Noble gases such as argon are typically used for sputtering applications, and thus are also suitable for Sn enrichment of solder surfaces according to this invention. If simultaneous Sn enrichment and substrate surface chemical treatment are desired, however, high energy ions generated from a reactive gas, such as oxygen, can be used. When oxygen gas is incorporated into the sputtering gas mixture, a significant amount of substrate modification (roughening or incorporation of chemical functional groups of organic material) can be achieved simultaneously with the solder surface modification. Such roughening may be used to improve adhesion between an organic substrate, such as a laminate, and any encapsulating layer, such as a polymer, deposited on the substrate to reinforce the solder joints and to reduce fatigue damage.
Substrate surface roughening simultaneous with solder surface preparation provides an advantage over processes using low-melting point capping of C4 solder. To obtain a roughened, low-melt surface, the capping technologies require both a step to provide the cap and a step to plasma-roughen the substrate, whereas the process of the present invention requires only the plasma step that can both roughen the substrate and prepare the solder surface.
To provide such a reactive plasma, a reactive gas such as oxygen may be introduced to the sputtering application directly into the ion gun 18 or other plasma generator through gas tubing 26 along with inert gas. In an alternate embodiment, a plasma generator external to vacuum chamber 12 may generate the reactive gas ions and pipe the energized ions into the chamber through a dedicated line. In yet another alternate embodiment, a reactive gas plasma generator may be inside the vacuum chamber 12 with its own gas supply piping to provide reactive gas for generating reactive ions from the gas.
In addition to use with Sn—Pb alloys, the present invention may also be used with ternary alloys that contain Sn, Pb, and a third component such as silver (Ag). The process and resulting structure of the present invention may also be extended to alloys comprising metals other than Sn and Pb.
The following examples are included to more clearly demonstrate the overall nature of the invention. These examples are exemplary, not restrictive, of the invention.
A Pb/Sn metal alloy solder sample having a composition of 40% Pb by weight was placed in a vacuum chamber evacuated to 1×10−7 to 1×10−8 Torr. Using an ion gun and argon as a sputtering gas, an ion beam of 4 KeV argon ions having a raster size of 3×3 mm was directed at the solder. The solder was sequentially sampled over time starting at a fraction of a minute to an hour of exposure to determine the impact of the ion bombardment over time. Sampling was performed by X-ray Photoelectron Spectroscopy (XPS), which can typically sample the surface layer at a depth of 50-100 Angstroms. Ion bombardment was shown to be capable of modifying the surface layer of the 60:40 Sn:Pb alloy to a 77:23 Sn:Pb composition.
A eutectic Sn/Pb solder sample was placed in a chamber at 0.13 Torr. A plasma was generated having a total applied power of 6,500-7,000 Watts at 40 KHz, resulting in 0.1 Watts/cm2 of powered electrode area, using a gas having a composition of 93% argon and 7% oxygen. The sample was subjected to the plasma treatment for one hour. A significant increase in roughness of the solder balls was recognized in SEM micrographs, and the solder surface composition changed from the original level of 65:35 Sn:Pb by weight to 85:15 Sn:Pb by weight. The testing showed that, for this example, the oxygen content needed to be below 15%, with less than 10% oxygen being preferred. Higher oxygen levels formed thicker oxide layers that lessened the probability of sputtering. Also, pressures above 0.225 Torr tended to lessen the sputtering effect.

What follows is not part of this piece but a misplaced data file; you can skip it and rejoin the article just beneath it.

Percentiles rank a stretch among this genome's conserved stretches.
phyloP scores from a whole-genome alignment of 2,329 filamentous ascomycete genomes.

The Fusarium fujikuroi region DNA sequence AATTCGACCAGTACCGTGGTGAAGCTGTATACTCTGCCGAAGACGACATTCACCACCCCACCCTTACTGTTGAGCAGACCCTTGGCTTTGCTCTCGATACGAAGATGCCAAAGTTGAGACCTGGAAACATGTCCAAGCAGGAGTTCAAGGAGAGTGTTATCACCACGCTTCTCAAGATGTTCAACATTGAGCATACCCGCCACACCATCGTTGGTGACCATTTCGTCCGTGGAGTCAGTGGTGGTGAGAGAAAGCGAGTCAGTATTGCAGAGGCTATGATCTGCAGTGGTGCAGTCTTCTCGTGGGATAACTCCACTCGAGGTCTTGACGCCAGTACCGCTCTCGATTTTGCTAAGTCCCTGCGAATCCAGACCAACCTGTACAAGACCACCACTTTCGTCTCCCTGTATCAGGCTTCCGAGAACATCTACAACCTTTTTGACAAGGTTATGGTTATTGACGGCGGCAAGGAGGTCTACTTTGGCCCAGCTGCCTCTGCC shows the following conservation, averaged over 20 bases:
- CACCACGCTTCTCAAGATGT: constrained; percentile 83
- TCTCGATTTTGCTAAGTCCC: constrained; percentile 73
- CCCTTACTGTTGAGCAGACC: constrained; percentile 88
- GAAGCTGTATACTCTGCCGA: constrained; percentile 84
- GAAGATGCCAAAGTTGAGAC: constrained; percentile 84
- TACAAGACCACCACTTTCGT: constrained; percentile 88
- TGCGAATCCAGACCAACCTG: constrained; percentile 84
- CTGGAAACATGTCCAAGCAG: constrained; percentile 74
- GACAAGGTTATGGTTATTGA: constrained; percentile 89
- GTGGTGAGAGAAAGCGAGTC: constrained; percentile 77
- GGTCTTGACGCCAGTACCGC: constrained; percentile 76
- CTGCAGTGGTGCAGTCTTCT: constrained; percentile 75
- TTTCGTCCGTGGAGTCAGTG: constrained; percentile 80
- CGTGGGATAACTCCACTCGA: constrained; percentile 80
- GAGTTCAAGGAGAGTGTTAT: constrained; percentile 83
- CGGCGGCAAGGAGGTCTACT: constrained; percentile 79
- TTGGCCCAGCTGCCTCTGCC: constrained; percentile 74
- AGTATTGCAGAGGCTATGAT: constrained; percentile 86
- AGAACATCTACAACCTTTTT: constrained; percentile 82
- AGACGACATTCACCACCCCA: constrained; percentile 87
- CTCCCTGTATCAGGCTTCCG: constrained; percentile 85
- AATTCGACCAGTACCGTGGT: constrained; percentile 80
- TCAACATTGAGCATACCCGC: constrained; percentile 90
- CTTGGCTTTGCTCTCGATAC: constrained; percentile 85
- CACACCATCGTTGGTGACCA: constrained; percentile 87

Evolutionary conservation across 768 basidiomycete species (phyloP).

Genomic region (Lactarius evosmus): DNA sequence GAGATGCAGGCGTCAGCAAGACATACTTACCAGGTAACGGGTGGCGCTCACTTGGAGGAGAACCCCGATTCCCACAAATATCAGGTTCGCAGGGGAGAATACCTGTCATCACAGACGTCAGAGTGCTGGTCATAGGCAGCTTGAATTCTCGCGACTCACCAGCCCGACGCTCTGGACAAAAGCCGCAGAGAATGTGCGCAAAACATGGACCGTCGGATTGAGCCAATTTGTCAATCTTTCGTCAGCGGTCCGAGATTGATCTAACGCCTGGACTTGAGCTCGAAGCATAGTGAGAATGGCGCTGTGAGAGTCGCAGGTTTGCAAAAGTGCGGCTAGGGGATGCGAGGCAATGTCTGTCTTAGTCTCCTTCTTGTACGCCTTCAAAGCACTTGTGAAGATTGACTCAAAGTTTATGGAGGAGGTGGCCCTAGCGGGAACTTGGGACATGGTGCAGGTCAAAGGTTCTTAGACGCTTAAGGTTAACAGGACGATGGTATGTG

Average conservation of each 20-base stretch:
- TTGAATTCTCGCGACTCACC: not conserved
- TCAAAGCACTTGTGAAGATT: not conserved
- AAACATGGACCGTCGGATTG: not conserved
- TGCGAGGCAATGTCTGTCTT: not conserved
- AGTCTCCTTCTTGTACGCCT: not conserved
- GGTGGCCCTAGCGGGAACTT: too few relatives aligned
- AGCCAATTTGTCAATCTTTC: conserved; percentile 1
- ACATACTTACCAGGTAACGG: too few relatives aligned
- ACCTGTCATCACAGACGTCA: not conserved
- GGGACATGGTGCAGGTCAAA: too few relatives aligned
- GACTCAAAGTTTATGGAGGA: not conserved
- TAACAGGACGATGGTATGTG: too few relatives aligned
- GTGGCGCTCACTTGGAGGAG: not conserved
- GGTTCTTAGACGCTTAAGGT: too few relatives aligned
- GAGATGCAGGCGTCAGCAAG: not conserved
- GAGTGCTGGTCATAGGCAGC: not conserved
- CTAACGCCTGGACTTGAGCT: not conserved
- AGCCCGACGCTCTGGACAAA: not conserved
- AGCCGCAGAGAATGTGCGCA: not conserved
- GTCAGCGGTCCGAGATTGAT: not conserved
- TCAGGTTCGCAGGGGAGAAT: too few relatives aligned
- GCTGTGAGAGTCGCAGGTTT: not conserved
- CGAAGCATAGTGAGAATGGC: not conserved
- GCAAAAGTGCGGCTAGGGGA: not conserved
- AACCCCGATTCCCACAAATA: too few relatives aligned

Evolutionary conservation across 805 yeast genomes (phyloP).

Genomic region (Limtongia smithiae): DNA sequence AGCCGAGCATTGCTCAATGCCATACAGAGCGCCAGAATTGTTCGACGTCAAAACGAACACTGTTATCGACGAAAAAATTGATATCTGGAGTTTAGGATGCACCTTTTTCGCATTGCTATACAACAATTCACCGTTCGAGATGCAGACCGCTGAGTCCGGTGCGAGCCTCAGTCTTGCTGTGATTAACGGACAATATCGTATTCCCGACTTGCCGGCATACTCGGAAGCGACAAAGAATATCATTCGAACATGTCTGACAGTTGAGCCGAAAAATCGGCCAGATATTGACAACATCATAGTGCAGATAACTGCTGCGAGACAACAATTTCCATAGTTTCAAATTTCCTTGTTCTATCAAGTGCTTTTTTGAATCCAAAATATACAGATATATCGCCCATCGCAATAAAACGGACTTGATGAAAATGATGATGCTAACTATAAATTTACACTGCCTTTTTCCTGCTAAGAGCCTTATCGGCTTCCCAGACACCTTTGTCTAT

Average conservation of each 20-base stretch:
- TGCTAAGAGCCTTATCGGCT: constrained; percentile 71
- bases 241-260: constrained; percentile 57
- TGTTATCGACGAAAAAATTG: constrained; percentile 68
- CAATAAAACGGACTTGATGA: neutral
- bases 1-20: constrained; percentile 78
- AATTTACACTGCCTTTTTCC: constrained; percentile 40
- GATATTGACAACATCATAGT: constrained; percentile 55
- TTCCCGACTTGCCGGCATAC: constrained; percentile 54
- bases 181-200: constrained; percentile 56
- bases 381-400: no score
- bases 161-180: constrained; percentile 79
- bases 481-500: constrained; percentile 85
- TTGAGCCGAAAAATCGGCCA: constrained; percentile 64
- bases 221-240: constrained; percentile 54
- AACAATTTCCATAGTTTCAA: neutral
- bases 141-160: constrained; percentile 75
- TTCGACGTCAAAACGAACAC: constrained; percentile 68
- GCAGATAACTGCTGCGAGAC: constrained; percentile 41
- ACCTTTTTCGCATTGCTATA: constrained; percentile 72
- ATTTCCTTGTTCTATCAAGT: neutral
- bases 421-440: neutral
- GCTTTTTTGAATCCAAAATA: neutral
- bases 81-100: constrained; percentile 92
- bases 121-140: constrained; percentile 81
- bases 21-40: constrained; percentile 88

A Pb/Sn metal alloy solder sample having a composition of 90% Pb by weight was placed in a vacuum chamber evacuated to 0.085 Torr. A plasma was generated using argon at a flow rate of 14.3 standard cubic centimeters per minute and a 300 Watt power source with 13.56 MHz frequency applied at the cathode, resulting in 0.45 Watts/cm2 coverage of the sample. The resulting plasma had an average peak-to-peak (Vpp) energy of 1240 Volts and a self-bias or DC-offset (Vdc) of 200 Volts. The sample was treated for 45 minutes with continuous sampling and analysis to determine the degree of surface change. Over the course of treatment, the Sn:Pb atomic concentration increased.
Although illustrated and described herein with reference to certain specific embodiments, the present invention is nevertheless not intended to be limited to the details shown. Rather, various modifications may be made in the details within the scope and range of equivalents of the claims and without departing from the spirit of the invention.
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|U.S. Classification||204/192.32, 428/645, 420/558, 148/513, 428/643, 204/192.17, 204/192.35, 420/563, 148/280, 148/901, 148/400, 204/192.15, 428/668, 420/590, 428/646, 420/557, 204/192.33, 148/430, 148/514, 420/566, 428/673, 148/903, 420/501, 420/570, 204/192.34, 148/565, 420/503, 148/525, 148/241, 148/516|
|International Classification||H05K3/34, B23K35/14, C23C26/00, C23C8/00, B23K35/26|
|Cooperative Classification||Y10T428/12708, Y10T428/12687, Y10T428/12861, Y10T428/12701, Y10T428/12896, Y10S148/903, Y10S148/901, H05K3/3457, C23C26/00, H05K2203/092, B23K35/262, B23K35/268, H05K2203/095, C23C8/00|
|European Classification||C23C26/00, C23C8/00, H05K3/34F, B23K35/26B, B23K35/26E|
|Feb 19, 2002||CC||Certificate of correction|
|Sep 22, 2004||FPAY||Fee payment|
Year of fee payment: 4
|Oct 13, 2008||REMI||Maintenance fee reminder mailed|
|Apr 3, 2009||LAPS||Lapse for failure to pay maintenance fees|
|May 26, 2009||FP||Expired due to failure to pay maintenance fee|
Effective date: 20090403